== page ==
At some point though we cease to be novices, and we establish ourselves as productive, self-sufficient developers. For the first time, the gap between us and our colleagues (even the ones 10 years our senior!) does not seem so large. This fills us with vim and vigor, and so this is the rising star stage. The investment we made in learning has paid off, and just about everything we know is still useful - i.e. none of our knowledge has noticeably decayed. With this reservoir full of relevant knowledge, we begin to earn the respect of clients, peers, and managers, and with this respect comes titles, salary, and opportunities. Though we don't necessarily see it at the time, this is also an important point of inflection.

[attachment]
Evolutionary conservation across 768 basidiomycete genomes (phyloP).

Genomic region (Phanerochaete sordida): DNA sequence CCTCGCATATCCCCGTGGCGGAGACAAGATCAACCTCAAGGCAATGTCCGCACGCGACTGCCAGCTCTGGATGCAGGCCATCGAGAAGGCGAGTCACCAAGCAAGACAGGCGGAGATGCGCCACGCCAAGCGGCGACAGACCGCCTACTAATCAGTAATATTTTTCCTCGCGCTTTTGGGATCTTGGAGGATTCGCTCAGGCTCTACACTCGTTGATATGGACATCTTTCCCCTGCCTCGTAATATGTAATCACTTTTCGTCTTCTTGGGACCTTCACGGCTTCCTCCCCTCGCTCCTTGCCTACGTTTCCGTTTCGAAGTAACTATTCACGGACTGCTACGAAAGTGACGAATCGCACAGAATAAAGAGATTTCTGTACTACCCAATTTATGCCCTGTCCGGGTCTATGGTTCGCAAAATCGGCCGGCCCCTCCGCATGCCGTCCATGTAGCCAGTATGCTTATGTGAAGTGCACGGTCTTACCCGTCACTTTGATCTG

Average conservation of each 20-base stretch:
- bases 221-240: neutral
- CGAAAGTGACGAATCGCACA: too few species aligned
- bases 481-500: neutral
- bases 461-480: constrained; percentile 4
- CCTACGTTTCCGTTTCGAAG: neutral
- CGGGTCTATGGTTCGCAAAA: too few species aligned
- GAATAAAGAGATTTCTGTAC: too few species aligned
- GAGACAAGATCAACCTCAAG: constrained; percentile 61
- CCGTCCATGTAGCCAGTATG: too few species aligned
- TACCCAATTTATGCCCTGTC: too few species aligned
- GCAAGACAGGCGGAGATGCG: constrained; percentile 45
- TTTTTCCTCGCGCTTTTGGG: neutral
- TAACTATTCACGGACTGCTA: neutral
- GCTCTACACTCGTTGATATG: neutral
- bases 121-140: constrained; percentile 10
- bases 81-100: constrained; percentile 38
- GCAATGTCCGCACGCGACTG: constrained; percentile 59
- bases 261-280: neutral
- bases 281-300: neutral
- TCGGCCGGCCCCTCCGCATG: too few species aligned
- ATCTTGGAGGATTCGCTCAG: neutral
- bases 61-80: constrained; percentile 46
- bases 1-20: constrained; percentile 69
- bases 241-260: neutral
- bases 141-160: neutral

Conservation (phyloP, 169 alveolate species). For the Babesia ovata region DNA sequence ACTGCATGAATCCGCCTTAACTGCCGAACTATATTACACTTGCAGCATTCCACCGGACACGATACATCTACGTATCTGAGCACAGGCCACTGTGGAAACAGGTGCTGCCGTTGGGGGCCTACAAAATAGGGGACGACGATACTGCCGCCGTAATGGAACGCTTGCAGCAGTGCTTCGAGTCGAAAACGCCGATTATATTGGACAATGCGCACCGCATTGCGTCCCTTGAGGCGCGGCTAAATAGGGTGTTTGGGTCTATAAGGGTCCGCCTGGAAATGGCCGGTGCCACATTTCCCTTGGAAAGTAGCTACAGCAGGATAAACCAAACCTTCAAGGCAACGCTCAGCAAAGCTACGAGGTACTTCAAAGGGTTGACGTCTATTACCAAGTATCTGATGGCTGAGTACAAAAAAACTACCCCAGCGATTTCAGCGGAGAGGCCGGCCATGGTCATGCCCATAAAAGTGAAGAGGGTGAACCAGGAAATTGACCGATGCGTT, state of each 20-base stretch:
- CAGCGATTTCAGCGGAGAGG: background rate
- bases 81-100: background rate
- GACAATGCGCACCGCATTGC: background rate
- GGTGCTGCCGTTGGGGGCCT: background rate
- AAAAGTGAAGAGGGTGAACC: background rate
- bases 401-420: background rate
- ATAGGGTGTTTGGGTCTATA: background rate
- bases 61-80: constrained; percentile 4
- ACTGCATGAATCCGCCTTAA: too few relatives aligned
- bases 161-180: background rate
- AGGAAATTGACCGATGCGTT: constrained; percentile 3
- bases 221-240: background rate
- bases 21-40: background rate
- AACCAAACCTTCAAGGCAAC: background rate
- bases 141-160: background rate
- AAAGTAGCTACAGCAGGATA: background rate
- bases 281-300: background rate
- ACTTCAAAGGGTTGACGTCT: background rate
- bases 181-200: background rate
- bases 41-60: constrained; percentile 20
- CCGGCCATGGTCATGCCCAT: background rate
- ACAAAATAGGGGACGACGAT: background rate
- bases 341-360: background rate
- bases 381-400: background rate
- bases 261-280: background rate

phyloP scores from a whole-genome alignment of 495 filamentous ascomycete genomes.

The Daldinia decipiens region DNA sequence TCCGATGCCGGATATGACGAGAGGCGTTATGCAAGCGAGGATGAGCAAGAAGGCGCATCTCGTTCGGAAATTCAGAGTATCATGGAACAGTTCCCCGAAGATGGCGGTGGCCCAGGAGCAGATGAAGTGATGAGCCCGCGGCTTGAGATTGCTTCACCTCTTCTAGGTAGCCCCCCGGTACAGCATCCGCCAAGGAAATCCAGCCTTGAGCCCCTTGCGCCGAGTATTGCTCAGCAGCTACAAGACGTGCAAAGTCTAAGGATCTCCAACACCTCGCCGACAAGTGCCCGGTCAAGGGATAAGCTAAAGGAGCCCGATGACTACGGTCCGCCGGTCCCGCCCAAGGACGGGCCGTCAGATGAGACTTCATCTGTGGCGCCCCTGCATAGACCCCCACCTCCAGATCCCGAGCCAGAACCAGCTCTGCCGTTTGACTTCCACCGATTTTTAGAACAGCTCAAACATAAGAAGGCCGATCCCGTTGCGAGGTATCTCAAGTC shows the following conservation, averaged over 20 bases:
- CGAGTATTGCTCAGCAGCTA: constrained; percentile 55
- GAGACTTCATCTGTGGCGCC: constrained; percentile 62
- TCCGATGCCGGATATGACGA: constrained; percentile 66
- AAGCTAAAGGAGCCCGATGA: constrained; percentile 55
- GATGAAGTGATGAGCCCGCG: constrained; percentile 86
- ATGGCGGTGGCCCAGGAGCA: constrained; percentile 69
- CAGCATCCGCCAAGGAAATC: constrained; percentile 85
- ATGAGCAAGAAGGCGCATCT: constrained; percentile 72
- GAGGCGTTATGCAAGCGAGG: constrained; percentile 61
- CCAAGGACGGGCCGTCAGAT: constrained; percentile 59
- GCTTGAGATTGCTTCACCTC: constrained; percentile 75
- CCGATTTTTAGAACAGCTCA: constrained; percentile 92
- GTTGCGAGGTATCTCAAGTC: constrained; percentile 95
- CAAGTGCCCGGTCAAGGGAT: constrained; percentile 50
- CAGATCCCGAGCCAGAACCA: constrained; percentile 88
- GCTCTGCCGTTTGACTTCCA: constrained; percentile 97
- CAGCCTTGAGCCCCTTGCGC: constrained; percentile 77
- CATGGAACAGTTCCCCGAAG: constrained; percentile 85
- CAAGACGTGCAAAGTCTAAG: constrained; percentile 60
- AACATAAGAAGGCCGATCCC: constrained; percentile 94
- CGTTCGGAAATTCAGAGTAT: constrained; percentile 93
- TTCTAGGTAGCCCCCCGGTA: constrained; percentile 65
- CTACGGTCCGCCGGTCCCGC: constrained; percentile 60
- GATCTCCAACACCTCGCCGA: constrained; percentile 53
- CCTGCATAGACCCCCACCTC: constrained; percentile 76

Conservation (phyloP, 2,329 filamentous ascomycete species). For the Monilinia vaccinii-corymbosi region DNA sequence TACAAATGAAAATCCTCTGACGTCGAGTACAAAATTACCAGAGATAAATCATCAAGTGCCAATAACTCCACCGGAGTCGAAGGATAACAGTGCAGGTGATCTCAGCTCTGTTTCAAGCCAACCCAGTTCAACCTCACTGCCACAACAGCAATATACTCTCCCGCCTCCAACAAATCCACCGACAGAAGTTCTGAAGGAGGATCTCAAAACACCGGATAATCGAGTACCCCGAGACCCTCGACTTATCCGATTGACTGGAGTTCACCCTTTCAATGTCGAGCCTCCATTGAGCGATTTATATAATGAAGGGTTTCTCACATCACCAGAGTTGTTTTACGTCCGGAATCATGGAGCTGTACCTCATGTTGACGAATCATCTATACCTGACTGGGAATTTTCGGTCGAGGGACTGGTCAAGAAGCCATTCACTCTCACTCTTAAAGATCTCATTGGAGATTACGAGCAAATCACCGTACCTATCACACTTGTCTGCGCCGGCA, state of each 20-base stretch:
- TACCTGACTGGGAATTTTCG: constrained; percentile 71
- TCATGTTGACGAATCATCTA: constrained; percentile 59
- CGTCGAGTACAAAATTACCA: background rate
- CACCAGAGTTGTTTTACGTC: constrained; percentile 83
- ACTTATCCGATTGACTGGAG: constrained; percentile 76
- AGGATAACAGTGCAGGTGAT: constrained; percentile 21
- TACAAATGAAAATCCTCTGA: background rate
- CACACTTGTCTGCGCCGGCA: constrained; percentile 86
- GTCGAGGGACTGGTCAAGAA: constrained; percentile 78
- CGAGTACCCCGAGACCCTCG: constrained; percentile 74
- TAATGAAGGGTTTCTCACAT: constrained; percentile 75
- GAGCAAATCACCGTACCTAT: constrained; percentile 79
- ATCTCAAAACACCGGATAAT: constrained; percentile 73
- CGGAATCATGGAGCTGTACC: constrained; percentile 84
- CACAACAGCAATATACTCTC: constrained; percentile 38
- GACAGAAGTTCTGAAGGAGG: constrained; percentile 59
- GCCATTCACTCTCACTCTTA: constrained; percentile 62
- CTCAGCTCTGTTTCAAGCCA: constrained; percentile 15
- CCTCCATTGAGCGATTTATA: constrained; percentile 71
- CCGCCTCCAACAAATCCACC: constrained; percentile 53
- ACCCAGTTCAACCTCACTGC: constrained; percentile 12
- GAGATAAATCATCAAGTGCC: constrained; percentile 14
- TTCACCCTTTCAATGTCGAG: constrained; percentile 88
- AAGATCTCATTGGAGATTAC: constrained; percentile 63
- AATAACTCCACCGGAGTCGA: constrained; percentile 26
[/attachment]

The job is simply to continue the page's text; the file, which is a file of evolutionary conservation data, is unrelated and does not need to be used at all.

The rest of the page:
It's at this point that two things happen. First, that promotion to "senior" comes with something more than just money: greater expectations. Employers need their star programmers to be leaders - to help junior developers,review code, perform interviews, attend more meetings, and in many cases to help maintain the complex legacy software we helped build. All of this is eminently reasonable, but it comes, subtly, at the expense of our knowledge accumulation rate. The time we used to have to read tech blogs: gone. Second, it's also at this point that we first experience (or at least recognize) a little knowledge decay. Some of what we learned early in our career is now out-dated. All that time "we" (read: I) spent learning GWT ? Lost! Essentially, both forces, knowledge decay and knowledge accumulation rate, begin to work against us.